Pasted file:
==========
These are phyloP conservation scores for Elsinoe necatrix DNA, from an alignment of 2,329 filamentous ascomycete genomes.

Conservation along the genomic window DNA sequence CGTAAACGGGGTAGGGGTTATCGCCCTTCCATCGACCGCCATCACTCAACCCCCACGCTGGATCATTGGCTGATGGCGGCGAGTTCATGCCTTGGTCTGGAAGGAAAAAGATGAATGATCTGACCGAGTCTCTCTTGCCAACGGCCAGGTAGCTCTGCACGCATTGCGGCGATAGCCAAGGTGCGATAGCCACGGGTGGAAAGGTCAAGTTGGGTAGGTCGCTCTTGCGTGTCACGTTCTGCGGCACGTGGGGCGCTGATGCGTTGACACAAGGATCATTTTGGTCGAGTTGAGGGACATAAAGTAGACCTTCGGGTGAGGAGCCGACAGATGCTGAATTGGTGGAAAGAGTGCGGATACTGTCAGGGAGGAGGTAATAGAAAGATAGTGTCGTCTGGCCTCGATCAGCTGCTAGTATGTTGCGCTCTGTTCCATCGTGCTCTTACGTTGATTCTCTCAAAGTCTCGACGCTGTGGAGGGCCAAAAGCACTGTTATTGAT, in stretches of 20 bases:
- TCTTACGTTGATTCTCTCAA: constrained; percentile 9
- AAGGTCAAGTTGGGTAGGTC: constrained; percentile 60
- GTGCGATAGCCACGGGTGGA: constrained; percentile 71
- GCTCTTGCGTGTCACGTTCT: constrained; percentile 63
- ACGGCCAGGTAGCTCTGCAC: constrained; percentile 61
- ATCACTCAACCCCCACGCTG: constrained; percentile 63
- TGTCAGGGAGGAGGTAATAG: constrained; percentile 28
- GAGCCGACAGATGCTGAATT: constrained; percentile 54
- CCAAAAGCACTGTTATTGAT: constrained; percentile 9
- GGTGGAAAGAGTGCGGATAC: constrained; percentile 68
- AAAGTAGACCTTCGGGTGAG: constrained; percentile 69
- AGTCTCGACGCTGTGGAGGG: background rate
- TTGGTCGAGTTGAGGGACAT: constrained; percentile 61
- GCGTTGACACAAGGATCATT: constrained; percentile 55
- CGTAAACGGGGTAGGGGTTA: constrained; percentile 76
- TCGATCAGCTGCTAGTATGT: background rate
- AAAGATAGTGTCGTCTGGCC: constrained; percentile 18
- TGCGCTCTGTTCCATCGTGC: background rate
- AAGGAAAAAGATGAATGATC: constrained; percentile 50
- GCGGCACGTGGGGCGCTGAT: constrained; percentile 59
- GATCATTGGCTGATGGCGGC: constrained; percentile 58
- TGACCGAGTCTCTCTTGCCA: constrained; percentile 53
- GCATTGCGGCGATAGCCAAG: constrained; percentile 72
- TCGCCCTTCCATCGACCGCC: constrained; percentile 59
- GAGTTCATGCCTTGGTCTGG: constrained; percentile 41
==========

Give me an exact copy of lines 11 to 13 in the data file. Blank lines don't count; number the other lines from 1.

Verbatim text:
- CCAAAAGCACTGTTATTGAT: constrained; percentile 9
- GGTGGAAAGAGTGCGGATAC: constrained; percentile 68
- AAAGTAGACCTTCGGGTGAG: constrained; percentile 69